I want to renew the franchise for a 10-year term. I acknowledge that this notice is an expression of my current intent only, and does not create any binding obligation on me or Edible Arrangements International, LLC. A binding obligation will only be created if and when Edible Arrangements International, LLC and I both sign a written agreement and after satisfaction of any conditions required by Edible Arrangements International, LLC.

( Id. ).

On August 6, 2013, EA sent Sunni, LLC a letter entitled "Re: EAI Franchise Agreement." (Def. PI Ex. J). The letter began "You should not execute the EDIBLE ARRANGEMENTS franchise agreement and related documents until the closing.... Do not sign any document until we instruct you to do so during the closing. " ( Id. (emphasis added)). The next day, Hinnawi received two e-mails from EA. One, with the subject line "Edible Arrangements International, LLC - Franchise Agreement Activated, " was sent by Don Schmidt, a franchise development coordinator at EA; it noted, "We are very excited to be at the final stage of you officially becoming an Edible Arrangements franchise owner! Just a few more signatures and you will be joining a very unique and time-tested team of franchise professionals." (Pet. Ex. 6). The e-mail contained a link to access "[a] copy of your Edible Arrangements Franchise Agreement, " and closed by noting "I will be reaching out to you shortly to walk you through the acceptance of this document and to schedule a signing date." ( Id. ). Shortly thereafter, Sarju Patel e-mailed Hinnawi, with the subject line "FW: Edible Arrangements International, LLC - Franchise Agreement Activated, " and attached execution copies of, among other documents, the renewal contract for Sunni, LLC. Patel's e-mail stated, in relevant part, "I am very happy to be... working with you on renewing your franchise agreements... [and] I will be in touch to schedule a time to sign the documents before the expiration date which is October 11, 2013. ( Id. ).

In connection with the instant motions, Plaintiffs contend that the word "activated" meant that this e-mail constituted an "offer, " which Sunni, LLC accepted. (Pl. PI Br. 2, 10; Mar. 3 Tr. 109-11). Defendant responds that at this time, it had no intention to be bound, and had not yet reached a decision about renewal because EA was still investigating the scope of Hinnawi's criminal convictions. (Def. PI Opp. 6; Mar. 3 Tr. 140-41, 146-47, 165). And, indeed, during that time, EA repeatedly requested a copy of the complete plea agreement, which Hinnawi ultimately provided on September 17, 2013. (Def. PI Opp. 6; Mar. 3 Tr. 36-37).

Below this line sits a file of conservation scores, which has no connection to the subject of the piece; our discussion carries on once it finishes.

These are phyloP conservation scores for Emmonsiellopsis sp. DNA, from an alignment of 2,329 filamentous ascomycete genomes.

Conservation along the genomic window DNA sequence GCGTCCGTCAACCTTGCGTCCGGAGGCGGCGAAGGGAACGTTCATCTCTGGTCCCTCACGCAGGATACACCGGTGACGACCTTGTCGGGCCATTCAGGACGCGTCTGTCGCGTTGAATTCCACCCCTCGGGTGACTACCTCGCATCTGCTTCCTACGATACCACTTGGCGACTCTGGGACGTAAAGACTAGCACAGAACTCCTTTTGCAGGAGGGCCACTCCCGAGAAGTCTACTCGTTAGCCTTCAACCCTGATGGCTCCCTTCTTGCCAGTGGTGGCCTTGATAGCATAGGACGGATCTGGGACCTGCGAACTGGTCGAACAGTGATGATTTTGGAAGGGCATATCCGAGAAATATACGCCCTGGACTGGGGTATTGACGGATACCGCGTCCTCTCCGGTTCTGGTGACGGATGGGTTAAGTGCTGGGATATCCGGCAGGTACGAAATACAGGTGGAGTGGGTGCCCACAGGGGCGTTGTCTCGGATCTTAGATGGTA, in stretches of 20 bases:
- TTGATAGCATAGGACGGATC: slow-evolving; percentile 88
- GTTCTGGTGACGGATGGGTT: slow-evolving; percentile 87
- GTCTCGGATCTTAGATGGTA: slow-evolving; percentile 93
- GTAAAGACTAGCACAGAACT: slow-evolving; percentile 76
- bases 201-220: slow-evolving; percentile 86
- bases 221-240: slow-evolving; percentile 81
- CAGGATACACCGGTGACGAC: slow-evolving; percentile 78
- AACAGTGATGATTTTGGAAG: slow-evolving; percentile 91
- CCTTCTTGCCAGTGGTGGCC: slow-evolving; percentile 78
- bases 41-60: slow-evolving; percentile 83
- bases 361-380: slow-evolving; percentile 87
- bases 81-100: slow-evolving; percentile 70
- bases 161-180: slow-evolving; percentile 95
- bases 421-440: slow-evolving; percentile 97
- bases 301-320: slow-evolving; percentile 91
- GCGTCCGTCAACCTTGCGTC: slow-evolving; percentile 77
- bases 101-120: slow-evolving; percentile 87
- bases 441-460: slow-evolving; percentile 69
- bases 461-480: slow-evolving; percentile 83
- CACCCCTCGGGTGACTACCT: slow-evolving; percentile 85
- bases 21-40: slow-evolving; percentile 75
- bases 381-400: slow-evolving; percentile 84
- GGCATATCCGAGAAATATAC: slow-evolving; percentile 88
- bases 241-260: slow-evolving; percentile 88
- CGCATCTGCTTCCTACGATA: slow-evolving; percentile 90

Hinnawi's convictions constituted a ground upon which Defendant could terminate the Agreements. (Mar. 3 Tr. 149-50). Hinnawi also breached the terms of the Agreements requiring him to "operate the business in full compliance with all applicable laws, " and to pay all relevant state taxes. ( See, e.g., Def. PI Ex. A). Accordingly, and given the information contained in the plea agreement, EA felt that termination of its relationship with Hinnawi was its only option. (Def. PI Opp. 7; see also Mar. 3 Tr. 138-39 (Garrido testimony regarding EA policy to terminate franchise agreements if franchisee obtained a felony criminal conviction, but not if franchisee was merely the subject of a criminal investigation); id. at 149-50, 152-53, 155-56 (Patel testimony regarding EA policy of terminating franchise agreements because of criminal convictions)).

5. EA's Efforts to Terminate the Franchise Relationships

Several weeks later, on October 10, 2013, Defendant, through outside counsel, notified Hinnawi that it would not renew the Agreement with Sunni, LLC (Store #135), and that it would terminate the Agreements with Sunni III, LLC (Store #200) and Hinnawi (Store #489). (Def. PI Ex. D, K, L). EA notified Hinnawi that it was exercising its contractual right to sever their relationship, given his "egregious, admitted criminal conduct." ( Id. ). EA gave Hinnawi until January 17, 2014, to sell his interests in the franchises to new owners, and notified Hinnawi that he could have no part in the franchises on an ongoing basis. ( Id. ). The letters further advised

As you should know, there is nothing more important to the EDIBLE ARRANGEMENTS brand than the regard in which it is held by the public and franchisee compliance with all applicable laws. So important are the reputation of the EDIBLE ARRANGEMENTS and the integrity of the franchisees that all franchise agreements in the system, including your Franchise Agreement, expressly allow EAI not to renew, as well as to terminate, the Agreement if the franchisee fails to comply with EAI's requirements.